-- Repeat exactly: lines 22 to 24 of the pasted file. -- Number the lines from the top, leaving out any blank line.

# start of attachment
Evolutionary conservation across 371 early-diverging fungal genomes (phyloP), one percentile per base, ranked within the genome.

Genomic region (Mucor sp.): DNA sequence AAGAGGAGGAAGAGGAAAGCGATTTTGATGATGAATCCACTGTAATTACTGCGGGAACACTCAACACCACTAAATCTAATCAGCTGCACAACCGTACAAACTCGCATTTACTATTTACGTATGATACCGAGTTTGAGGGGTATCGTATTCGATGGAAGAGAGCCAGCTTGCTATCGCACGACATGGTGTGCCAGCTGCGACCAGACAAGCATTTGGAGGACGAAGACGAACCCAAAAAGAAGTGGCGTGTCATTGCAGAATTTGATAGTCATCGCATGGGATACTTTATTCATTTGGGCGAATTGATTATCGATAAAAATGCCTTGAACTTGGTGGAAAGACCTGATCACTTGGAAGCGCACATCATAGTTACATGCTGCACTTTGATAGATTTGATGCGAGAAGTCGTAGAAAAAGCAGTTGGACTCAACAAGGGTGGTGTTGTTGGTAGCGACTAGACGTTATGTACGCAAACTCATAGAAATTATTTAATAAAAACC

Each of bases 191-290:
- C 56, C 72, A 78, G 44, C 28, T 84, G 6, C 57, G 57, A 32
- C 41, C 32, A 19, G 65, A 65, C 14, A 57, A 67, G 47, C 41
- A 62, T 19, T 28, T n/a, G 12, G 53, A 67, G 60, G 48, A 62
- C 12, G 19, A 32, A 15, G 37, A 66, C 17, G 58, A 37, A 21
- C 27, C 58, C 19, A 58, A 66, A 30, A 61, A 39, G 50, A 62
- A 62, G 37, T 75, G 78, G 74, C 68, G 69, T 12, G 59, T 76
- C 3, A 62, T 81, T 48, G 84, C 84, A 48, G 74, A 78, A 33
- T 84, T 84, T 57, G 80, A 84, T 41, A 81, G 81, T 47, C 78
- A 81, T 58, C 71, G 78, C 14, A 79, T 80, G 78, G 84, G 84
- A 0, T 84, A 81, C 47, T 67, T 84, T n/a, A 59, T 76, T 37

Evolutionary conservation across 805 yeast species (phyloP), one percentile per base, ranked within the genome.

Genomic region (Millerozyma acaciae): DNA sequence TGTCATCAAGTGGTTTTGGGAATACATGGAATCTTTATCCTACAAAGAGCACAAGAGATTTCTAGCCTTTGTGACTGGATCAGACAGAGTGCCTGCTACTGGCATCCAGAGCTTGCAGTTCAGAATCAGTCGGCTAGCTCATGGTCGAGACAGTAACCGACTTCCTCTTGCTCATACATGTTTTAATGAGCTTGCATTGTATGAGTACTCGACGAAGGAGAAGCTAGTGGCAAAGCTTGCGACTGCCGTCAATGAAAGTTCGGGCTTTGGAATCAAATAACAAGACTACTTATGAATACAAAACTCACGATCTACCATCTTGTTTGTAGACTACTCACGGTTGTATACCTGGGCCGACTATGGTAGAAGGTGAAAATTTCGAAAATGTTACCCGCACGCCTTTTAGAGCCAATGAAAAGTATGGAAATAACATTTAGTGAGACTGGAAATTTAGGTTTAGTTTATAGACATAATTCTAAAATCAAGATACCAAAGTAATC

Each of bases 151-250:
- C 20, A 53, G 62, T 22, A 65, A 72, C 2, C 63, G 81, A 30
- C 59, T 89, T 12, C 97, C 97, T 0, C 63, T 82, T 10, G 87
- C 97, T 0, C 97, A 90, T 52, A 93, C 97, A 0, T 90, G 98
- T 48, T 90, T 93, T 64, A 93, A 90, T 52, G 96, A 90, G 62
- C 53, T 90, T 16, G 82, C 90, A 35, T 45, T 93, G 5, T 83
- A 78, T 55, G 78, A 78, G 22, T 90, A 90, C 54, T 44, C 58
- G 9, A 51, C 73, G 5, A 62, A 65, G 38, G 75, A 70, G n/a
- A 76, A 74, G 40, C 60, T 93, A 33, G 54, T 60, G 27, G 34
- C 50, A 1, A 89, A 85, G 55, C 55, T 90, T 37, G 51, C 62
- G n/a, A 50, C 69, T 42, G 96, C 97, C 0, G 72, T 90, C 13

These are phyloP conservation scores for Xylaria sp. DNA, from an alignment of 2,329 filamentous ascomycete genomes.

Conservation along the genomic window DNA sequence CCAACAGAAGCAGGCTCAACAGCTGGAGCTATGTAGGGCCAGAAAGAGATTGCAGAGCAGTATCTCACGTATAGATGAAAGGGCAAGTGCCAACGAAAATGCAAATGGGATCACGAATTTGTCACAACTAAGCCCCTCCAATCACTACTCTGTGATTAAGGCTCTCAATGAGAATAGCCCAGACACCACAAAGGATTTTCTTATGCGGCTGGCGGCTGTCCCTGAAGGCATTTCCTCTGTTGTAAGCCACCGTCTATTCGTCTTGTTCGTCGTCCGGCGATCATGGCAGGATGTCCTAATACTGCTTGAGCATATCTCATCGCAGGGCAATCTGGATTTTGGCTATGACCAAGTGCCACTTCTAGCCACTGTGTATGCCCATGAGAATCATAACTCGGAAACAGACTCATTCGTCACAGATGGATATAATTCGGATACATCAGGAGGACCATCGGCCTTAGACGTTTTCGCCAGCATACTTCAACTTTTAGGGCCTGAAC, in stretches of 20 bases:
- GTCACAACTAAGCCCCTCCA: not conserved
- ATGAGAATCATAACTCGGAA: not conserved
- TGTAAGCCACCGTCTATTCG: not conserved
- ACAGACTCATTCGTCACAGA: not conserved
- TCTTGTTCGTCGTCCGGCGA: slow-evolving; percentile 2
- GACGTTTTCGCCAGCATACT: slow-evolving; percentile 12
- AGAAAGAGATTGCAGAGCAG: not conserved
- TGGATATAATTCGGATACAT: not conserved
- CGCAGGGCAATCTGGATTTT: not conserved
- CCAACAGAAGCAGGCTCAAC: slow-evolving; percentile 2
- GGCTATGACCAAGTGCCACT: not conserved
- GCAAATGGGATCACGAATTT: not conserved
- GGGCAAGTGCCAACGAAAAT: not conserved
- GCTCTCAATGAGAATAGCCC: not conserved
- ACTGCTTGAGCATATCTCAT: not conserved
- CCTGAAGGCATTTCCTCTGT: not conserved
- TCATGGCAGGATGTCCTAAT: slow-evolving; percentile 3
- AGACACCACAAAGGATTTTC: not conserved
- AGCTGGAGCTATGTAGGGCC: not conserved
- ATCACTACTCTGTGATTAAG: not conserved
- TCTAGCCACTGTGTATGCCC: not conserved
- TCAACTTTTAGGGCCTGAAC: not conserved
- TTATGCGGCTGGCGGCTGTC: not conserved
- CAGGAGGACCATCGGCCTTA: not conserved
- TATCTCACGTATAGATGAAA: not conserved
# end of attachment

- A 78, T 55, G 78, A 78, G 22, T 90, A 90, C 54, T 44, C 58
- G 9, A 51, C 73, G 5, A 62, A 65, G 38, G 75, A 70, G n/a
- A 76, A 74, G 40, C 60, T 93, A 33, G 54, T 60, G 27, G 34